It was April when I first saw a honeybee swarm. I was shopping at Wing Haven’s spring plant sale on a lovely morning a few years ago when someone pointed at the house next door.
Soon many of us were staring at the fidgety, oddly shaped brown mass outside a second-story window.
The experts knew what to do: They called a swarm squad.
“Don’t spray them, don’t kill them,” said Steve Montgomery, one of the beekeepers in Mecklenburg County’s honeybee swarm removal directory.
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You’re more likely to see swarms on your property in March through April, Montgomery said. The worst thing you could do is call an exterminator, he said. Beekeepers often will remove honeybees at no cost, as long as the swarm is easy to reach.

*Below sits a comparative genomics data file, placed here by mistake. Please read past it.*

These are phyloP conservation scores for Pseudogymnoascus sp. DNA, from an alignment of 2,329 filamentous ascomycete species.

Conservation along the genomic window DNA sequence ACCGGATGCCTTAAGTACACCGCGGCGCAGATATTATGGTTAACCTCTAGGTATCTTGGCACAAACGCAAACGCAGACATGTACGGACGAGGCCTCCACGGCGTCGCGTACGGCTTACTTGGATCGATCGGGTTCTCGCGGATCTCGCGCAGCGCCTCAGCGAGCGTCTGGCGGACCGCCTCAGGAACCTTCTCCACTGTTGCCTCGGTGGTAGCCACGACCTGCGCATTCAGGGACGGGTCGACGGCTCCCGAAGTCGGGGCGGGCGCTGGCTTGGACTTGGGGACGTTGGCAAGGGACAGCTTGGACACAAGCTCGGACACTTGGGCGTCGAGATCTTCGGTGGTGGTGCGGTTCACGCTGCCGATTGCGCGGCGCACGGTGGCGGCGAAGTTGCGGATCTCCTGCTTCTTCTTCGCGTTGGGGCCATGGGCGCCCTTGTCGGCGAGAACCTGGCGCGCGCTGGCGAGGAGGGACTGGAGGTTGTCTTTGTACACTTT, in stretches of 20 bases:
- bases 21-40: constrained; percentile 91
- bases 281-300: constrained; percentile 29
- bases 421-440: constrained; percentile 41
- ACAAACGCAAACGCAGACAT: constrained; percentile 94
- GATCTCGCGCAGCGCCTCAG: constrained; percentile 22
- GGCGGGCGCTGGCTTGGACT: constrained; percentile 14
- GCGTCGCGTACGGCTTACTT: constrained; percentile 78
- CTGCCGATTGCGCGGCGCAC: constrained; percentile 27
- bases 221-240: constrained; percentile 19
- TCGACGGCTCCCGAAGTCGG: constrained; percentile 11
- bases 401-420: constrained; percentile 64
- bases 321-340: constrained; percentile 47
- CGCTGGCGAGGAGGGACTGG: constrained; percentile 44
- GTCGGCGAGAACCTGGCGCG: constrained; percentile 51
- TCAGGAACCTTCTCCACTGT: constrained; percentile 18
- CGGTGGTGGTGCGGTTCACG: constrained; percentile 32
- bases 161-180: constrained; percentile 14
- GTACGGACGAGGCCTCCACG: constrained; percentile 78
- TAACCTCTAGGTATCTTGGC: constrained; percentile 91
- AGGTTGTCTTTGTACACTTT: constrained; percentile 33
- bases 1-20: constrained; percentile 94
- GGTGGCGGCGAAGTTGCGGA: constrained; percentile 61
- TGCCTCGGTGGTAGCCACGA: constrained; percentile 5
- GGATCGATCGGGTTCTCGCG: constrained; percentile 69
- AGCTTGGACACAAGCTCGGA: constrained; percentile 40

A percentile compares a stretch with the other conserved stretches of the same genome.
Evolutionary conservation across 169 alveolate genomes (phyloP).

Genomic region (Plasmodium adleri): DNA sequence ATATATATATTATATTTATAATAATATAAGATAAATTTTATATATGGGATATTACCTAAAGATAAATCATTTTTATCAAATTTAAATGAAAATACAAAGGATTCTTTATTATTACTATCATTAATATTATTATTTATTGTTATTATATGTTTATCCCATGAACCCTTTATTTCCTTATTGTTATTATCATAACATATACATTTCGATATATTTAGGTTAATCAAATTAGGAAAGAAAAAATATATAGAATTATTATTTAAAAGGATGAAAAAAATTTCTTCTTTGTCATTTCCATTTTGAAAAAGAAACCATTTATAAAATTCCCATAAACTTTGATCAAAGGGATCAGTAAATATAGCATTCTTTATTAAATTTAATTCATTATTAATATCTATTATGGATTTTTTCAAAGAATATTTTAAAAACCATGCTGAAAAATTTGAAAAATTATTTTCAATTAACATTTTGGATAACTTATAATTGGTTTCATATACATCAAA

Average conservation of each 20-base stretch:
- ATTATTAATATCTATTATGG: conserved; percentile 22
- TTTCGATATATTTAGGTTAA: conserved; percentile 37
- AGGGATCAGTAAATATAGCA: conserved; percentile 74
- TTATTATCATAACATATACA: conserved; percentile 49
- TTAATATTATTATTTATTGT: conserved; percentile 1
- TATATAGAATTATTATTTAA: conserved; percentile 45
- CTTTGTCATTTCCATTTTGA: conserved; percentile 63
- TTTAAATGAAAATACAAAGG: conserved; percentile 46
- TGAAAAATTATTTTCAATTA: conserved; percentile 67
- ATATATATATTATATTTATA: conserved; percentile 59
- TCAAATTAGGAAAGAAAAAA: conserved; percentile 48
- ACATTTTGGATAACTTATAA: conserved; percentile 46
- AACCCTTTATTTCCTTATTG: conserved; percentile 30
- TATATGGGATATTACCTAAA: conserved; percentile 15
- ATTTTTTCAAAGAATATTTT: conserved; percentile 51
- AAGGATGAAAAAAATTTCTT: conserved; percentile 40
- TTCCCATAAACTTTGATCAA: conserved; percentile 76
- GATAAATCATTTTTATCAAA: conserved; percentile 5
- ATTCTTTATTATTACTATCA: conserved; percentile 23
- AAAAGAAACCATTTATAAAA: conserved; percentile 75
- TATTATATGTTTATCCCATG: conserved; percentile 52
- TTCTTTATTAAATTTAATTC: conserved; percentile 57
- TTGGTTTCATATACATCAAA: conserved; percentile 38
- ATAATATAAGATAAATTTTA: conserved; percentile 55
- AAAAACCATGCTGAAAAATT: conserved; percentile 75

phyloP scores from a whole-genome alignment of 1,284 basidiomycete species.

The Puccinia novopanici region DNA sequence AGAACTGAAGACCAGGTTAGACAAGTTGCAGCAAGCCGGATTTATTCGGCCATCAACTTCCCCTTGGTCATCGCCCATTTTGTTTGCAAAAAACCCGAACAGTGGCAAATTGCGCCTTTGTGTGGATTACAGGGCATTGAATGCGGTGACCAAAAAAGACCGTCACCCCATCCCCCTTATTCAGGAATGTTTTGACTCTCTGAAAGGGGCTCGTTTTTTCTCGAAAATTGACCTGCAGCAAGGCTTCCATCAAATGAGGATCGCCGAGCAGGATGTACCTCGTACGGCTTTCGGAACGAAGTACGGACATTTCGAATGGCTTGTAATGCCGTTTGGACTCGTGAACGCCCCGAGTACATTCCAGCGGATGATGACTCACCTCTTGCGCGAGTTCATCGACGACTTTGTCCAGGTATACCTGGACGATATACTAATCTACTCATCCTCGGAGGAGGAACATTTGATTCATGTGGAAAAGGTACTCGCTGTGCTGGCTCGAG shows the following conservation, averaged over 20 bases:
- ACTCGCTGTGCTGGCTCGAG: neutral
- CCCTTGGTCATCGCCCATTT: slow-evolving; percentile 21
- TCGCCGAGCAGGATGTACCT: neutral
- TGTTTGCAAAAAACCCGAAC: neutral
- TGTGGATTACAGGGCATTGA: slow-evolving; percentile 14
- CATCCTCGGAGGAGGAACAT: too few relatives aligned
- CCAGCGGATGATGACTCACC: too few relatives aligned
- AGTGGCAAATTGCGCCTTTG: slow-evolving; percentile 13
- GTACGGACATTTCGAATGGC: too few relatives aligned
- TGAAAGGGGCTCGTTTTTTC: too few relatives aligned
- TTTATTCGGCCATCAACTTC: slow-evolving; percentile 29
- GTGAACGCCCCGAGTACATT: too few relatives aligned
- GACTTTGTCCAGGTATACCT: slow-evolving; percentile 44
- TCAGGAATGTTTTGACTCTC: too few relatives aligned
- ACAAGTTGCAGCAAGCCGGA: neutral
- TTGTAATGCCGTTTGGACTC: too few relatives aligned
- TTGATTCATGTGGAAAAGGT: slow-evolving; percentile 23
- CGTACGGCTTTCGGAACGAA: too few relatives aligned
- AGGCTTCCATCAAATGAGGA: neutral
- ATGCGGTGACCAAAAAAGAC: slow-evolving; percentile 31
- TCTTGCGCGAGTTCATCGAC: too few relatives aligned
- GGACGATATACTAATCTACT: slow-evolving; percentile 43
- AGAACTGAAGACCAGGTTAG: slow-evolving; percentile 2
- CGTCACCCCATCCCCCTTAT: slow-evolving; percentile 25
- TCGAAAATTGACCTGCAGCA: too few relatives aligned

“Normally I just want the bees,” said Montgomery, 54. “The honey is kind of secondary to the spiritual component – they bring a good energy. They do so much to positively impact the environment and they pollinate like you can’t believe.”
Montgomery removed about 15 swarms last year. A few weeks ago he removed a swarm in Plaza Midwood. It was hanging from a tree limb about 20 feet from the front door.
He cut the limb, dropped it into a bucket and took the bees home with him to Elizabeth, where he keeps some of his seven hives. Montgomery extracted and produced about 350 pounds of honey last year, but he believes the whole community benefits from his hives.
One neighbor told him their street had more flower blossoms than she’d seen in her 40 years there. He’s heard another neighbor’s pecan tree is producing bucketfuls.
“I like to think having that many bees in such a small area could positively impact the planet,” he said.
Karen’s blog: http://www.charlotteobserver.com/living/home-garden/smarter-living/homelife-blog/; on Twitter @sullivan_kms. See earlier Homelife columns at http://homelifeclt.blogspot.com.